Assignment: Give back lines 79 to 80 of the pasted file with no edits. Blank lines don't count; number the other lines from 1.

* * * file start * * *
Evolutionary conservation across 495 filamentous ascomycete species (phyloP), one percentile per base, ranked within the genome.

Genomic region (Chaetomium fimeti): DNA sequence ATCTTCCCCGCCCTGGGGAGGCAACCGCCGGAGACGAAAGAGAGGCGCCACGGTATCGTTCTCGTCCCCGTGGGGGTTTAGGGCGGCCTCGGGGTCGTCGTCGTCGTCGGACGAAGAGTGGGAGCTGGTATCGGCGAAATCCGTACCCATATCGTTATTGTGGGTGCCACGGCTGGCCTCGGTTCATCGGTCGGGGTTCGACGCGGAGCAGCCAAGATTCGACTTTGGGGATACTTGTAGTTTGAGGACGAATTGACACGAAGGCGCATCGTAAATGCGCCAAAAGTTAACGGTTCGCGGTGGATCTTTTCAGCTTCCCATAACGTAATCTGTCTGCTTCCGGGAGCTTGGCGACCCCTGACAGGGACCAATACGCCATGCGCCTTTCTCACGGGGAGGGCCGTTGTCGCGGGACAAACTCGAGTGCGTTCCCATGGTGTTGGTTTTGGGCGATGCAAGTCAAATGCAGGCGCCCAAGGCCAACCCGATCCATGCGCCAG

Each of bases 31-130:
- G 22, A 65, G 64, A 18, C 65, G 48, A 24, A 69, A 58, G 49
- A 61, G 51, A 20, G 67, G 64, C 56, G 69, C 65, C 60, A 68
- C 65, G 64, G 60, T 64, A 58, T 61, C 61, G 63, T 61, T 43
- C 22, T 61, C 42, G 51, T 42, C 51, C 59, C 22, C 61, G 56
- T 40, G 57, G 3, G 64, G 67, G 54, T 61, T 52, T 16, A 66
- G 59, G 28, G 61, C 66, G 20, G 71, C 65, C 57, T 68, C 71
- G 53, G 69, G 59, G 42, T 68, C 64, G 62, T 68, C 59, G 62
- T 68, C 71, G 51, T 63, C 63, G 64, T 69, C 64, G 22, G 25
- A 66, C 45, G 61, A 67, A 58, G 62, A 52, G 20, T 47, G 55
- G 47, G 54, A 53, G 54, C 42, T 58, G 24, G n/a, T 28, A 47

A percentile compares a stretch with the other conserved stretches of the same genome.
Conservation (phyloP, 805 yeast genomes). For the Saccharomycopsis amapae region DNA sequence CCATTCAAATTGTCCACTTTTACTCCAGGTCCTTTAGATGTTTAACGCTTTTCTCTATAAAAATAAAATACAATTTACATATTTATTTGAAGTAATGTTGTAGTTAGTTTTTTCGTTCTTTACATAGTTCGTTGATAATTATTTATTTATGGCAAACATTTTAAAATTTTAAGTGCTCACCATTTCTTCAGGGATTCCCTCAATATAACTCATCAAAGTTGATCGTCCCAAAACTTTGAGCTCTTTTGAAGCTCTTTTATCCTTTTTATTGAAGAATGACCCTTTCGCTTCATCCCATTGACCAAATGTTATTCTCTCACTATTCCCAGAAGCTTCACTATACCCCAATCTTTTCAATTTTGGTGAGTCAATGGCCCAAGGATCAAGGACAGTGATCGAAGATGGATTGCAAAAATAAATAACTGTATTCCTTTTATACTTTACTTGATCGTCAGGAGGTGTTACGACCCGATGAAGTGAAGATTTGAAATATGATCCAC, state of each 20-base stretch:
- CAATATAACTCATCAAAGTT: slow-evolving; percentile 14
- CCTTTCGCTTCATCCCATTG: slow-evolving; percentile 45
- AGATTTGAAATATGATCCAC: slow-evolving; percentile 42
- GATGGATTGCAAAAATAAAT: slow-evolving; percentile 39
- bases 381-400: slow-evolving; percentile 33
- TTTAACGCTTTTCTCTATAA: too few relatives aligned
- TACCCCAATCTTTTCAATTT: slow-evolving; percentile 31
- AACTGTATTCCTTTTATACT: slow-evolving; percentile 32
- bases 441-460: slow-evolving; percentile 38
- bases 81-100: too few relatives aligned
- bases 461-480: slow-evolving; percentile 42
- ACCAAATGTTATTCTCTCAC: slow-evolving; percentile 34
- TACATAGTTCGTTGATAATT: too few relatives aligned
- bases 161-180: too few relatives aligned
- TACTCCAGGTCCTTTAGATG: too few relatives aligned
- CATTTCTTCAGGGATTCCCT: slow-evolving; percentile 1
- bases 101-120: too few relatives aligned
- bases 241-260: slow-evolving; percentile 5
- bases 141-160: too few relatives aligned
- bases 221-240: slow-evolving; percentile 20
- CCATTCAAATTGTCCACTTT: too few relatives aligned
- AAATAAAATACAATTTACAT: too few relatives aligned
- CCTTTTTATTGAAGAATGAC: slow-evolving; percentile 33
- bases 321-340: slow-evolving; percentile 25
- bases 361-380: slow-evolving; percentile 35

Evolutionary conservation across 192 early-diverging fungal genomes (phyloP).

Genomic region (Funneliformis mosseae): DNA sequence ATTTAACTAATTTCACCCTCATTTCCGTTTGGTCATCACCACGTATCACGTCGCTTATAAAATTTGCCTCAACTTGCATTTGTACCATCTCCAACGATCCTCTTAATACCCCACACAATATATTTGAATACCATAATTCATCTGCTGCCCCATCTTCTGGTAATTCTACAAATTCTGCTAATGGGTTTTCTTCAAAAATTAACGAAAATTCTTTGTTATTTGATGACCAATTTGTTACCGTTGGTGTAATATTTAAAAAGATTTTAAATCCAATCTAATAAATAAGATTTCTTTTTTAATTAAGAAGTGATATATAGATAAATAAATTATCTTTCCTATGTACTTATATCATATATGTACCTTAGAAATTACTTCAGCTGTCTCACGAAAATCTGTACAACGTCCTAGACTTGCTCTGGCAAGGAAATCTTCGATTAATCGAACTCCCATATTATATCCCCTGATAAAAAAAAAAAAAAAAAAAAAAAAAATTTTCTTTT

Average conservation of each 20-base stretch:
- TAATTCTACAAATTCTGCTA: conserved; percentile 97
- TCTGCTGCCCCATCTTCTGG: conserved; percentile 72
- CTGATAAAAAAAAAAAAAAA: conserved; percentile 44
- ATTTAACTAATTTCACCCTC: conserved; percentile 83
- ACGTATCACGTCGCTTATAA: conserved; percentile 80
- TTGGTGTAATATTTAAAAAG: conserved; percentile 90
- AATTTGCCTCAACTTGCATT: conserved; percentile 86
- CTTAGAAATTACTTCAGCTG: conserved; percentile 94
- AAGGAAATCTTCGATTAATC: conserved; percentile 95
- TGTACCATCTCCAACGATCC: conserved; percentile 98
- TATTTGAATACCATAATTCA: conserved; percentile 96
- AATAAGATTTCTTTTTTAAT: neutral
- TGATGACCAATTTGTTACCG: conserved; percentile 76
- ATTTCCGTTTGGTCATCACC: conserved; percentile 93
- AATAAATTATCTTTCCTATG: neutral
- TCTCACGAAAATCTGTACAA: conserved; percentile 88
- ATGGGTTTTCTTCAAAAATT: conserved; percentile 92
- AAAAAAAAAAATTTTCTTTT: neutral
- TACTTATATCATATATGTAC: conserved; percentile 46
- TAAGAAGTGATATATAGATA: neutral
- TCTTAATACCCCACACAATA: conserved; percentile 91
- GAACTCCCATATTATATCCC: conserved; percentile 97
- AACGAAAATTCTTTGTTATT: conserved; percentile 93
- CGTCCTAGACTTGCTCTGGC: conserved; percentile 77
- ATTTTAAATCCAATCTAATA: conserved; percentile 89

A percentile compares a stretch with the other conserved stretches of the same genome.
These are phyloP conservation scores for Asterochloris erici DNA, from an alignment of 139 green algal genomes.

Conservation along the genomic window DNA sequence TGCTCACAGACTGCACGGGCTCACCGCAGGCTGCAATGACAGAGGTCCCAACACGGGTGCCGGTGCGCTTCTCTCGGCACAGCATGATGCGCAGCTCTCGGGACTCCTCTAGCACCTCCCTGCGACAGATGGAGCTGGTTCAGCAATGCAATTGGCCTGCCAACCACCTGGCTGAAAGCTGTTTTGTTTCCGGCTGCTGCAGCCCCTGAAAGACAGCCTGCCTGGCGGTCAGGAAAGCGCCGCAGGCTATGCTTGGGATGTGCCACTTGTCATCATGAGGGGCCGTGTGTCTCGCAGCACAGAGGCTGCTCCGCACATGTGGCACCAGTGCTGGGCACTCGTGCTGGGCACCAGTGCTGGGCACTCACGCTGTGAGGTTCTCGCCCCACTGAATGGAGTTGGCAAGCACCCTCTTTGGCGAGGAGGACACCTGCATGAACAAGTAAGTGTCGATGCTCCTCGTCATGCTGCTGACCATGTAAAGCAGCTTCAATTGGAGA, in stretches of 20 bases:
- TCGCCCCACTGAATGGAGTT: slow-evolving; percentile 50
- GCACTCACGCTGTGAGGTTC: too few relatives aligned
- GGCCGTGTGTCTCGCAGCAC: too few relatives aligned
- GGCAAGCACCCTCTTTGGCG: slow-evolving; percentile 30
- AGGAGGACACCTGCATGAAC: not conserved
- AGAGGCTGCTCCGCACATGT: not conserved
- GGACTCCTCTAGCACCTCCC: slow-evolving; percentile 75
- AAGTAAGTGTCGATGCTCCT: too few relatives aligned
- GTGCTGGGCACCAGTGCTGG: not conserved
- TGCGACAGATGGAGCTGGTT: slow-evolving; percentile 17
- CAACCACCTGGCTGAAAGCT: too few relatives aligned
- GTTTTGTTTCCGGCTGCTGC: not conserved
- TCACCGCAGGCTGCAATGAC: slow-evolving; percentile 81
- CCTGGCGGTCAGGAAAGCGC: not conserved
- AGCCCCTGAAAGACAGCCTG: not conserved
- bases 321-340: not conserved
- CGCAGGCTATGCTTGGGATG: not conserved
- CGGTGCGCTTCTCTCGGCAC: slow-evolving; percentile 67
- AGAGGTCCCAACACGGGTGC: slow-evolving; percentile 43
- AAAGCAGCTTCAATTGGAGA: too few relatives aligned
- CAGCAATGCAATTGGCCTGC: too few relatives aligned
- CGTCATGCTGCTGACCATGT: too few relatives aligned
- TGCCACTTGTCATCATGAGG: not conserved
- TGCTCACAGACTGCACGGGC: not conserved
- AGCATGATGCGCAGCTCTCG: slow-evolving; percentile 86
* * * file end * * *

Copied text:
- AAGTAAGTGTCGATGCTCCT: too few relatives aligned
- GTGCTGGGCACCAGTGCTGG: not conserved